Campus News

Wildlife biologist and turfgrass specialist share ways to get rid of skunks

Michael Mengak, wildlife biologist and professor at the Warnell School of Forestry and Natural Resources, and Clint Waltz, extension turfgrass specialist, spoke with Southern Living about the best ways to get rid of skunks from yards.

While skunks are not a big problem for most homeowners, Mengak expressed caution.

“They’re not aggressive, and they’ll squirt your dog sooner than you,” he said. “But they can carry rabies, so you should not handle them.”

Besides seeing the animal leaving its den or walking around the yard, people may realize they have skunks if they smell urine, feces and a musky odor from underneath their house or shed, Mengak said.

Another sign of skunks is the presence of 1- to 3-inch cone-shaped holes in your lawn.

“The skunks are foraging for grubs and worms,” said Waltz. “This is an indication that you may have underlying insect problems in your turf that may not have reached a high enough threshold to cause damage to the grass yet.”

Waltz recommended setting up a game camera to make sure the lawn damage has been caused by a skunk. Once homeowners are sure, he said they may need to apply grub control to treat their lawn for the insects for which the skunks are likely looking.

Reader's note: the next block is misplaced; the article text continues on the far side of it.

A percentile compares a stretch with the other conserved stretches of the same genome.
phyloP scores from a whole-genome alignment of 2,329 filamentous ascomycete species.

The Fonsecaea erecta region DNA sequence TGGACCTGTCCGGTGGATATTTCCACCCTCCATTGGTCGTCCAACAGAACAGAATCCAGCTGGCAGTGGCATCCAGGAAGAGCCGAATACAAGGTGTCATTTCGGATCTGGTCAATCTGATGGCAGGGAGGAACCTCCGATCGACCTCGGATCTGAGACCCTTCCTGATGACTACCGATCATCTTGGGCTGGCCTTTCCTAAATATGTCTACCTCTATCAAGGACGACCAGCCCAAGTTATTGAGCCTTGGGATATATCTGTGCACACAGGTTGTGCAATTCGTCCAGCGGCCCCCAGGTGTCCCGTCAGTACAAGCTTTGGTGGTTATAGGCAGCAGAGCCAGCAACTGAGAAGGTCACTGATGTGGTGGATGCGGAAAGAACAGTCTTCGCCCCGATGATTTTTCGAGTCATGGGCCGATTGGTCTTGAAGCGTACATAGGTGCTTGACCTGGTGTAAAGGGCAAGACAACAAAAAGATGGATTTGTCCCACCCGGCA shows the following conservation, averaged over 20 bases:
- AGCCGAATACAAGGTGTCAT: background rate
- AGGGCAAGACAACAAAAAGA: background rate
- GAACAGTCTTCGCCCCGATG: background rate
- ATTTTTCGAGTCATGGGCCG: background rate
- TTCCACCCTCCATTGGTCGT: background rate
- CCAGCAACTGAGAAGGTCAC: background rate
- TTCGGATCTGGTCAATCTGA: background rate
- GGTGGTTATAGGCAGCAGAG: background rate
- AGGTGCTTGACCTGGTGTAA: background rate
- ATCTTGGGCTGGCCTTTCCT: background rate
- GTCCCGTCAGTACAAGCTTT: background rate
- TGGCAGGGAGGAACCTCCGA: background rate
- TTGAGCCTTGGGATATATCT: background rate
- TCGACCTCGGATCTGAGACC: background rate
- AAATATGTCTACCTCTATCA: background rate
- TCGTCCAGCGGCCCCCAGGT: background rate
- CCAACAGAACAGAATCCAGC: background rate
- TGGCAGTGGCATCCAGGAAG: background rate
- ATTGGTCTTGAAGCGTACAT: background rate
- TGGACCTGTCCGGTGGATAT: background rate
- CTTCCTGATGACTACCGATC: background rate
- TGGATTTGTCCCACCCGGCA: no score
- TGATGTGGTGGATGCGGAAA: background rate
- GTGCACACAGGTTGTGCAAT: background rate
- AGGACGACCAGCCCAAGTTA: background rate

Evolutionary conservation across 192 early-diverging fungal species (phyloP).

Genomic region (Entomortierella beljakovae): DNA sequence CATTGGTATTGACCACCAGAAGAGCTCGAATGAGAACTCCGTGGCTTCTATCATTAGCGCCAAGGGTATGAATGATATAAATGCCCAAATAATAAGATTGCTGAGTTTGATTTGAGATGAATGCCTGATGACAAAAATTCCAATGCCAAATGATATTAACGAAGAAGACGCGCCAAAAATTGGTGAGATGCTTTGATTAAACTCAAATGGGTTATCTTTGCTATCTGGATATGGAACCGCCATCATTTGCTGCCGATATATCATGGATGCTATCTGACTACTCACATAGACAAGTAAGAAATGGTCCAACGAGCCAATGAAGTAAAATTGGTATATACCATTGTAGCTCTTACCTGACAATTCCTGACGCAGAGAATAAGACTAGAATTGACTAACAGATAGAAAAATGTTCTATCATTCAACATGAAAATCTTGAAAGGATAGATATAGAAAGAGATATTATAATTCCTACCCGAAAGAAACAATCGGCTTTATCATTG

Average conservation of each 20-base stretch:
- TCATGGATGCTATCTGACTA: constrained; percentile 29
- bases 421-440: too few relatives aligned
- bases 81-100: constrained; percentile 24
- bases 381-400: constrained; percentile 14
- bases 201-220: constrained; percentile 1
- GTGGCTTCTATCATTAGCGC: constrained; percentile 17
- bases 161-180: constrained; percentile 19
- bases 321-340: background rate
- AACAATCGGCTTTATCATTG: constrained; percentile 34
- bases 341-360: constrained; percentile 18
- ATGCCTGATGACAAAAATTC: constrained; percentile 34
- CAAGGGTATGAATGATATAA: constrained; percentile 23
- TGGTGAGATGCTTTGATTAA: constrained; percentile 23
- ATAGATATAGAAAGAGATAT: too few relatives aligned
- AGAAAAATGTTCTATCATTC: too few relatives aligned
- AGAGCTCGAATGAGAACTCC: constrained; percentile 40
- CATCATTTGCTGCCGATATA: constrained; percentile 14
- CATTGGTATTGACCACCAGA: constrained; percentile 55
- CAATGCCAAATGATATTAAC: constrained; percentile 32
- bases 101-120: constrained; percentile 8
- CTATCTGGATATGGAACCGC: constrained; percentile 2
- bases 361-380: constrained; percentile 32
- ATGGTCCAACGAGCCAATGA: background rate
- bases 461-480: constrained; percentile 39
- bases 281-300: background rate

Also refrain from leaving pet food bowls outside, Mengak said. This will attract skunks as well as other unwanted guests like opossums.

For those who have decks or other crawl spaces, Mengak recommended excluding the skunks with hardware cloth. Make sure to bury the cloth several inches below ground.

Anyone who is sprayed by a skunk should flush their eyes immediately with cold water. The old tomato juice remedy will not work in chemically neutralizing the odor, Mengak said. The tomato juice is simply tricking the nose by blocking out the skunk odor.

Instead, people can use commercial products for odor abatement or a recipe created by a chemist in the early ’90s. The recipe calls for one quart of 3% hydrogen peroxide, one-fourth cup of baking soda and one to two teaspoons of liquid dish soap.

“It’s probably going to take repeated applications,” said Mengak.

Be sure to not store the mixture or put it in a closed container because the chemicals will react and explode. After using the mixture, it is recommended to not use a dryer because any remaining skunk oil can set on hair, fur or skin.